Earlier this week, our friends at WordStream released a new tool to help diagnose problems with AdWords accounts. It’s called the WordStream AdWords Performance Grader, and it’s free to use. Click on through the link to try it out.
I’ve used the tool on a couple accounts that I manage, and so far I’m impressed with the results. It’s no magic bullet that will fix your account problems, but it could give you some valuable insight into areas where you can improve.
To get started, you need to provide your AdWords login details so that the tool can access your account. Don’t worry about security – WordStream is on the up and up and they won’t do anything worse than send you the occasional newsletter. Once you enter this information, the tool will access your account, analyze the contents, and compare it to the other AdWords account it has analyzed to give you a relative comparison of how you’re doing. This methodology means that the analysis will only be as good as the total number of accounts that have already been analyzed. But, WordStream already entered thousands of accounts prior to the launch of this tool, so you should get a fairly decent comparison right away. This will get better as more advertisers use the tool.
The first thing you’ll see is a breakdown of your current campaign stats – total active campaigns, total conversions, traffic metrics, etc. Nothing you don’t already know (or should know, anyway). The fun stuff starts with your “wasted spend” analysis:
This analysis counts the number of negative keywords you have created in the last 90 days and estimates how much money you could save by adding additional negative keywords every month. While I applaud the spirit of this analysis, you should probably take the cost number with a grain of salt. It is possible to have too many negative keywords as well as too few. But, if this analysis helps remind you that you haven’t done a search query analysis in a while and added some new negatives, then it has done its job right.
Next up is the Quality Score analysis:
I like this one because it saves you the trouble of exporting your quality score metrics into an Excel spreadsheet and creating a chart. Instead, you can get a presentation-ready graph (with competition metrics!) right away. You probably want to be a little skeptical about the cost savings metrics here as well – treat them like an estimate instead of a concrete dollar amount.
Your impression share report is next:
You can already get this information out of AdWords, so there’s nothing new here except getting an eye on how you stand in comparison to your competition. Let’s move on to the CTR analysis:
This report gives you a pretty good overview of your CTR and average position. However, there are a few drawbacks. For one, the report is limited to your top 200 keywords. That’s not too thrilling if you have tens of thousands of long-tail keywords in your account. Secondly, your CTR analysis could be thrown off by including brand keywords. If you’re bidding on these, you’ll probably have a high search volume and CTR on them anyway, so hover your mouse over the green dots to make sure you’re not giving too much weight to brand keywords in the analysis.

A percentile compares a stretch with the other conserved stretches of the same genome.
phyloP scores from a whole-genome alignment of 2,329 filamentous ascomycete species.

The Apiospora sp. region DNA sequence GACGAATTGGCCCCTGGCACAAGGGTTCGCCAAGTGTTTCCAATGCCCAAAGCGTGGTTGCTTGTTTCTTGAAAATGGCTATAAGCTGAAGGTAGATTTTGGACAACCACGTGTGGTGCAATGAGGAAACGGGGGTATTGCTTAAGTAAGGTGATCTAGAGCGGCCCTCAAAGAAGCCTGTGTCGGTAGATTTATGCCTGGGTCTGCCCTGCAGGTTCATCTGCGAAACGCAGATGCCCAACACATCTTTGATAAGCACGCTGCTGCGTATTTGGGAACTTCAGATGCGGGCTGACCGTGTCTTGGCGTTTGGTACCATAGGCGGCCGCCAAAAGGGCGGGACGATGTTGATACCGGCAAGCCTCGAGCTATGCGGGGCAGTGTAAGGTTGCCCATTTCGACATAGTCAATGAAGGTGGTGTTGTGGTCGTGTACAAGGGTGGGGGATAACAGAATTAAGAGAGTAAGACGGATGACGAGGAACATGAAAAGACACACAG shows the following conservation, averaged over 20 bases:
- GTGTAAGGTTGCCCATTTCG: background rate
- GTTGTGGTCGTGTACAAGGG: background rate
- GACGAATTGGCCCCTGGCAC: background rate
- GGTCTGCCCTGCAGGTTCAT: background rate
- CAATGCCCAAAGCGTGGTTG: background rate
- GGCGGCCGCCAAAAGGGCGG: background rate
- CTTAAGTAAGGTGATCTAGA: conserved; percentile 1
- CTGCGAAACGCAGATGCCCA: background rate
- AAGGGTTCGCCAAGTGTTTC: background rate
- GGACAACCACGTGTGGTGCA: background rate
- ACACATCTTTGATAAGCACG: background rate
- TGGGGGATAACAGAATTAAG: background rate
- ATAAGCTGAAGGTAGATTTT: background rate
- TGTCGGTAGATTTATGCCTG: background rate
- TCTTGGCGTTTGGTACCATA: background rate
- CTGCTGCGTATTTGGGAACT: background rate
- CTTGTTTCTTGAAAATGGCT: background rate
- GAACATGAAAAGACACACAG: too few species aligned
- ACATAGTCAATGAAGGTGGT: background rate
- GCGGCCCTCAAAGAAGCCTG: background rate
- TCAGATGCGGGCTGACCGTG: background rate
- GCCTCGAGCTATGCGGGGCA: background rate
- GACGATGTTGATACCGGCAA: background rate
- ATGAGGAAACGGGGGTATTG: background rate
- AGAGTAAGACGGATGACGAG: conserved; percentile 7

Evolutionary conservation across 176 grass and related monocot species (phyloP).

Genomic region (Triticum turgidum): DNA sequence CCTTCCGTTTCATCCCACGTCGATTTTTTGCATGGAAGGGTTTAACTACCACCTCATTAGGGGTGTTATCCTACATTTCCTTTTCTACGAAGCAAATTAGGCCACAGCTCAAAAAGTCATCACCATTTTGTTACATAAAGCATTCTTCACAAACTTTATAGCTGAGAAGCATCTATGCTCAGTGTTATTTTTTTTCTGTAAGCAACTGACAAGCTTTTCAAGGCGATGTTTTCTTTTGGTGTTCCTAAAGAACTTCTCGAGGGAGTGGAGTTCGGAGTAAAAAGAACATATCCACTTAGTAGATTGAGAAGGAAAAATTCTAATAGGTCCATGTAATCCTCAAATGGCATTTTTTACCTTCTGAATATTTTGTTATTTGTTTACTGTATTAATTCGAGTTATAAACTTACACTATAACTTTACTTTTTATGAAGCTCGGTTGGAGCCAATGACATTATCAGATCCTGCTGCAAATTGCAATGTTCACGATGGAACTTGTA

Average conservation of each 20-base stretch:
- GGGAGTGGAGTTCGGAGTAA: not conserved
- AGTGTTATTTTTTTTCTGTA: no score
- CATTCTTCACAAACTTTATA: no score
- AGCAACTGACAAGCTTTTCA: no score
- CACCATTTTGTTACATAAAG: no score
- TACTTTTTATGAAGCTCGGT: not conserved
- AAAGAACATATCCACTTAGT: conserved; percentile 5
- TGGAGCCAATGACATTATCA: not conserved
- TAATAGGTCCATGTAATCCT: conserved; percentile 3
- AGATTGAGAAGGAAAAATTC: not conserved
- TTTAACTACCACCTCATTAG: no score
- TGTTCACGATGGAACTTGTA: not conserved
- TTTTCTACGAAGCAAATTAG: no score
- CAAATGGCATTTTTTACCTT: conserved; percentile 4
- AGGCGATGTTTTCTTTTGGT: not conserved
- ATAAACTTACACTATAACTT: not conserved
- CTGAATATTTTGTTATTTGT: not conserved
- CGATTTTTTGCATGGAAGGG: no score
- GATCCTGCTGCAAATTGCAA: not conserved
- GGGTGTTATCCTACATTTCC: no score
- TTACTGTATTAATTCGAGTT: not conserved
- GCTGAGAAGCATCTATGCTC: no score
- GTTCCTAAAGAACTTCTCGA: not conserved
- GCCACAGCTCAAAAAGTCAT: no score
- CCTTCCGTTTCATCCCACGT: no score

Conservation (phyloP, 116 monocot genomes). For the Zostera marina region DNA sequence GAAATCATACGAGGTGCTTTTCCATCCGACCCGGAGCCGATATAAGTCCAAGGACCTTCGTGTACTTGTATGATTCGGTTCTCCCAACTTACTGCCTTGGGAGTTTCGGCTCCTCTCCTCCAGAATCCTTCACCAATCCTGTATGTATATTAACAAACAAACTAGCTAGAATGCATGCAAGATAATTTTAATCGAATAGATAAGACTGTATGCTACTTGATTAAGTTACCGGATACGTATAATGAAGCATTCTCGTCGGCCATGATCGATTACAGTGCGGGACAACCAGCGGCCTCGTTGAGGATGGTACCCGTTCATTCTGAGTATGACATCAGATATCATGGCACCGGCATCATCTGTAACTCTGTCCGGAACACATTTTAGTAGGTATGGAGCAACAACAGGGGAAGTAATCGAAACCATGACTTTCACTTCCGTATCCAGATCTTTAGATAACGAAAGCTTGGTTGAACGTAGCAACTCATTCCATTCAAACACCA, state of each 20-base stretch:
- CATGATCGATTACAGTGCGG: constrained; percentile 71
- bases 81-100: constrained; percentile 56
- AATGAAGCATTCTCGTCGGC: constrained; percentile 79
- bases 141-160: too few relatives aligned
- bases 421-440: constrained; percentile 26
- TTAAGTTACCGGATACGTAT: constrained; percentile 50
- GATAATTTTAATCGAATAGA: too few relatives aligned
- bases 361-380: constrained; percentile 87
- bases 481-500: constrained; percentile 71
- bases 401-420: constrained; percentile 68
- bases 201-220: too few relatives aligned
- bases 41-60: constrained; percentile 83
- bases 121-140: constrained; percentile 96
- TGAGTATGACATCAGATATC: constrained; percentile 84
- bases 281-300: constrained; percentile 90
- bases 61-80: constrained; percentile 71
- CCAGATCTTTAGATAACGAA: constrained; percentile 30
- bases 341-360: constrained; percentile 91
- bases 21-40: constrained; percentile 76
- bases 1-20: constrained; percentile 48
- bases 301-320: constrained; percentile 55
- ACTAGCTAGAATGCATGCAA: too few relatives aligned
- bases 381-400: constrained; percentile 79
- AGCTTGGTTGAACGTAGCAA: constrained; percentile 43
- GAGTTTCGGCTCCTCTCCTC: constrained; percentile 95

The account activity report is next:
If you’re active enough to run the Performance Grader analysis, you’re probably active enough in your account. So don’t feel like you need to change stuff every day, but it’s still good to log into your account at least once a week to see if anything needs attention.
Next in line is the long-tail keyword optimization report:
This report shows the ratio of long-tail keywords (defined as keywords with 3 or more words in the phrase) to your total account keywords. You should probably have a very low percentage of one-word keywords (these are usually too broad, and too expensive to compete in), a moderate amount of two-word phrases, and lots of long-tails. This report could be a wake-up call to tell you you’ve been slacking on your long-tail keyword research.
Moving on to the text ad report…
This section counts up your total text ads, gives you the average number of text ads per group, and gives you an example of your best and worst performing ads. From what I’ve seen, pretty much every competitor is running an average of 2-3 ads per group – a well-known best practice. It’s nice to see the best and worst ads, but since it’s a very small sample (of two) and based on CTR rather than conversion rate, I wouldn’t put too much stock into it.
The last section is on landing page optimization:
The coolest part of this section is looking at the competitor average number of landing pages. A lot of advertisers are using dynamic or keyword-inserted URLs to create unique landing pages for each campaign or ad group, so you might be in for a shock if you’ve been sending traffic to a handful of pages. Unfortunately, this report doesn’t offer much insight on the quality of your landing page’s content – only performance stats and account averages. You’ll have to look at each landing page on your own to determine the flaws.
Overall, I think this tool is a valuable addition to any competitive analysis of PPC. Plus, it will help you get a broad overview of account performance to help you diagnose structural problems in your account. However, it won’t do much to help you fix the minutiae of your account – specific keywords and ads that might be disproportionately causing problems. No tool is going to give you an out from doing precise, detailed analysis of your account. But at least the WordStream AdWords Performance Grader will give you a good idea of where to start looking for ways to improve.